docs:blackbox:faq-emi

Electromagnetic Interference (EMI)

EMI is a disturbance generated by an EMI source that affects an electrical circuit through electromagnetic induction, electrostatic coupling, or conduction. The disturbance may degrade the performance of the circuit or even stop it from functioning.

In the case of a CNC system there are several EMI sources present in the forms of

  • Stepper motors and their wiring
  • Spindle / Router
  • Mains wiring
  • Static electricity
  • Dust Extraction
  • Plasma or VFD inverters
  • Workshop Environment

Depending on your particular configuration and environment, you may experience some of the following symptoms:


1. Symptoms of EMI

1.1 Corrupted Serial data / streaming errors

You may notice that data transfer between the computer and the controller getting corrupted. You may notice feedback from the controller landing in your Serial log with missing sections, weird characters, etc. But you may also just notice this as the machine making weird moves or erroring out on known good gcode. EMI can corrupt the data being sent, as well as received to/from the controller.

1.2 Random USB disconnection errors

Most computers will try and protect themselves from potential EMI damage but shutting down the USB port when it detects EMI exceeding certain voltage levels. You will see random disconnect events in the Serial log as a first clue, and you will loose connectivity to the machine. Usually you will encounter this while a router, spindle or dust collection is running, but when you turn those off and do an air-cut the issue does not appear.

1.3 False Hard-limit alarms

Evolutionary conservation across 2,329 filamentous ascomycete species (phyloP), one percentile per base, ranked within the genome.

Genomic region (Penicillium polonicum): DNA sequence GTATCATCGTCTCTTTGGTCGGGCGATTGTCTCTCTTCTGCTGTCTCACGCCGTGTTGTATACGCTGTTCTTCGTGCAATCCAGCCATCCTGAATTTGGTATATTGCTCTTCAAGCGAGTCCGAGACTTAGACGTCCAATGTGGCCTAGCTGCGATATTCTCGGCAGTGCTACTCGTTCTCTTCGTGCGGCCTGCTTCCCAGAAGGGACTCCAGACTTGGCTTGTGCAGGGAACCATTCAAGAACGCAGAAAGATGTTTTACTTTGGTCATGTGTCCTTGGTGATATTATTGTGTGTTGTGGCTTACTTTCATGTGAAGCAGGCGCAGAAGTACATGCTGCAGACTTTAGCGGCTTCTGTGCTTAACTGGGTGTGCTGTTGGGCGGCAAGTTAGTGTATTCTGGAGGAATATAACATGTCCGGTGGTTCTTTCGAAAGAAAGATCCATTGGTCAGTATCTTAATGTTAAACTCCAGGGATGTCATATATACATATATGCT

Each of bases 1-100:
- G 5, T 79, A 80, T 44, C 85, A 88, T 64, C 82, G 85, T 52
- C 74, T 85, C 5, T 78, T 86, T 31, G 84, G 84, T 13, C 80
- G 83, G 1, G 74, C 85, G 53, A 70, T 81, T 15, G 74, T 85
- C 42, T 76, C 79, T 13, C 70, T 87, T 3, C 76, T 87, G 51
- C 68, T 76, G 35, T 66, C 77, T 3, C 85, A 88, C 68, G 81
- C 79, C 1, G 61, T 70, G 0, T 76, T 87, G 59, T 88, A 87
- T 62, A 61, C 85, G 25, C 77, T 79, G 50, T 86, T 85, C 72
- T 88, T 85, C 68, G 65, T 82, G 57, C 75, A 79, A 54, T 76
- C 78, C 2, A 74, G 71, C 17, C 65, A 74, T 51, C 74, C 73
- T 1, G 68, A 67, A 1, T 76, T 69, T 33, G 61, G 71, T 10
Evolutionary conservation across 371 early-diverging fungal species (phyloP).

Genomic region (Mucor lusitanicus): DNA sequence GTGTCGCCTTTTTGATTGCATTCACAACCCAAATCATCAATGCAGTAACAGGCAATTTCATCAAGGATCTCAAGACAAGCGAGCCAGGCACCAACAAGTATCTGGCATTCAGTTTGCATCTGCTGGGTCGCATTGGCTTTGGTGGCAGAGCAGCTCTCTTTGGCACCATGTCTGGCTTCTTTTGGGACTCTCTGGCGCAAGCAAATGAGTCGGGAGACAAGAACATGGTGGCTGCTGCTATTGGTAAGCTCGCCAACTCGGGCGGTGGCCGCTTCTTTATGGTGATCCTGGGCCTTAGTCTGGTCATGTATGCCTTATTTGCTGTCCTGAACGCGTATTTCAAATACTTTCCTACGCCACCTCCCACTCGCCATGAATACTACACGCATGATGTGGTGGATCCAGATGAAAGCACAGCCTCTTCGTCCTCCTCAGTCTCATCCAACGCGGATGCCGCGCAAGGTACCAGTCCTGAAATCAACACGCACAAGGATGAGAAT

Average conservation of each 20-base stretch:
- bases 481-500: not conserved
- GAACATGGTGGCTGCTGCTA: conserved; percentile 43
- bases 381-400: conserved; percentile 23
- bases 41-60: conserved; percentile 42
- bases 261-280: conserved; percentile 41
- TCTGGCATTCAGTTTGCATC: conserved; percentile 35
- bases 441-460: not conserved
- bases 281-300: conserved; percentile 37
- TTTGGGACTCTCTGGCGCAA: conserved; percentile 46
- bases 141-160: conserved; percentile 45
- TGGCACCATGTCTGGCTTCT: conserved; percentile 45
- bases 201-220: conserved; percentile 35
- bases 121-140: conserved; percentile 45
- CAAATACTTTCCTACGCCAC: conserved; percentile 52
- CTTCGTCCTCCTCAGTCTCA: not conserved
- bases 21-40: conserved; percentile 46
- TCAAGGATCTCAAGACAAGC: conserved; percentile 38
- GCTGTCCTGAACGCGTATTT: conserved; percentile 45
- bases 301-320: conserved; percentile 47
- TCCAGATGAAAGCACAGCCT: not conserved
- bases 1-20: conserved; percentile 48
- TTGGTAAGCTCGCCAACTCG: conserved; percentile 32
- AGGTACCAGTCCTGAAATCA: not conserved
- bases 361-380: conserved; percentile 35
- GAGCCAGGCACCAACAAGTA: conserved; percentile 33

EMI can cause Grbl to falsely think that the Hard limit switches has been hit (when you are sure the carriages did not touch any of the limit switches at the time of the Alarm) . This can largely be avoided by using Xtension Limit Switches with onboard RC filters


2. Mitigating EMI

2.1 Spacing noise sources away from signal wiring

The easiest solution is to physically space EMI sources further away from any USB, Limit switch, and other low voltage signal cables: These include:

  • Stepper motor wiring
  • Router power cable
  • VFD wiring
  • Plasma wiring
  • Power cables

Avoid running power/motor cabling in the same bundle/cable chain/tubing as low voltage/signal wiring

2.2 Use of ferrite cores

You can purchase Ferrite cores from many online retailers, and electronics suppliers. They do wonders at suppressing EMI noise. You get a variety that can be clipped over existing wiring, which makes them really easy to install. You can clip these around any troublesome wires. Also, note high quality USB cables usually come with molded-on ferrite cores near the end. Sometimes unexpected wires can acts as EMI receptors, for example, the computer mouse/keyboard can channel EMI into the motherboard, causing the USB hub to shutdown, showing up as a disconnect of your controller. In this case, you can install some Ferrite cores on these unrelated cable as well

Here's an in-depth video explaining the working of Ferrite cores to filter EMI noise: Basics of Ferrite Beads: Filters, EMI Suppression, Parasitic oscillation suppression / Tutorial

2.3 Power Filtering

Using a high quality DC power supply, like our Meanwell PSU with PowerCase can help eliminate EMI conducted through the mains wiring from a VFD, Router or some other nearby AC EMI source.